Me? I don't really care about integrating other services into my Garmin. I've had no problem putting map data onto mine for the 16yrs I've been riding with a GPS computer. www.gpsfiledepot.com has all that I ask for in that regard. I just want my Garmin to be simple to use, with physical buttons, a basic map, some sensors, and record where I've been reasonably accurately. The Edge 520 does reasonably well at those things, and while the 530 does include a few improvements to some features I use (more map memory, better battery life, GPS + Galileo satellite mode), they're not earth shattering improvements that will convince me to sell my 520 and buy the 530. If you were buying now, I'd certainly buy the 530 over the 520 Plus no question. But if I found a refurb regular 520 for a good price, I might still buy that instead.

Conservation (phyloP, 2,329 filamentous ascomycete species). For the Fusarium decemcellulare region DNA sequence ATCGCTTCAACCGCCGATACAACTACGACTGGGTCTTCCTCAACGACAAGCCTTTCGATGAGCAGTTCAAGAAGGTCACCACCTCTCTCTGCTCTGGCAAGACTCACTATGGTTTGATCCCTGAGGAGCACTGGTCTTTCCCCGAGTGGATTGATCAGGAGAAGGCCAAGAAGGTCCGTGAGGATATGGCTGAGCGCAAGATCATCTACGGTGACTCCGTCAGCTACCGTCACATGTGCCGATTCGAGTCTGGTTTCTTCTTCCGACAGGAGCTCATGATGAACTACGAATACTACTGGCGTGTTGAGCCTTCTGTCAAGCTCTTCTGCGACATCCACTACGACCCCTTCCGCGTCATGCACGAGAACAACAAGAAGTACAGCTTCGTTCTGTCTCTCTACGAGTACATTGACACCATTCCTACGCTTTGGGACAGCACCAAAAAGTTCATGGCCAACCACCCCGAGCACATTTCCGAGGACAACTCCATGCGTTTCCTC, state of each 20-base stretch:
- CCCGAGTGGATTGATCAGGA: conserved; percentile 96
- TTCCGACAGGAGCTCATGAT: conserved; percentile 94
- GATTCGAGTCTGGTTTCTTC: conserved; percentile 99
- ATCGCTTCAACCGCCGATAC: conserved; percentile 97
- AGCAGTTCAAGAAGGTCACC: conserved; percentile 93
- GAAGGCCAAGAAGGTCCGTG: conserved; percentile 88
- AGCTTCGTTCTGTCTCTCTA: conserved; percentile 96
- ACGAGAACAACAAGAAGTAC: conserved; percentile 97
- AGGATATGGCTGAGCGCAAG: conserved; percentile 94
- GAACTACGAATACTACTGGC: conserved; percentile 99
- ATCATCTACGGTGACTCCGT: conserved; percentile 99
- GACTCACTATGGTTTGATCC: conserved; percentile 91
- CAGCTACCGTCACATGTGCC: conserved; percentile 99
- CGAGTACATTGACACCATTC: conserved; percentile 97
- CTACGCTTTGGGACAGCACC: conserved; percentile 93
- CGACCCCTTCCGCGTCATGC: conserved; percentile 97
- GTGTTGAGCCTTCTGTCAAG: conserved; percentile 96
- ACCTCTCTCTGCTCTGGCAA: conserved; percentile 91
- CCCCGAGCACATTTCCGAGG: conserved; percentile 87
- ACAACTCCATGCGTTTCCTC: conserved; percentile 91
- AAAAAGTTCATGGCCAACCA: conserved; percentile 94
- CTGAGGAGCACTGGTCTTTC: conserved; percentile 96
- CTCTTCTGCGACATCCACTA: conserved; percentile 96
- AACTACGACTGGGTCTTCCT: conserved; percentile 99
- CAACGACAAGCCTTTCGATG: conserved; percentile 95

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^^^ Totally agree. DCR reviews are at least an order of magnitude better than anything else out there. But, even his reviews don't tell you all you'll want to know, especially since these devices are getting more and more features. DCR can't begin to review and test these in all the possible circumstances. As I mentioned elsewhere, Garmin Edge units always have lots of bugs. Whether they bother you or how much they affect you depends on how you use the device. Unfortunately, you don't find out about them until you've had the chance to use the device for a while.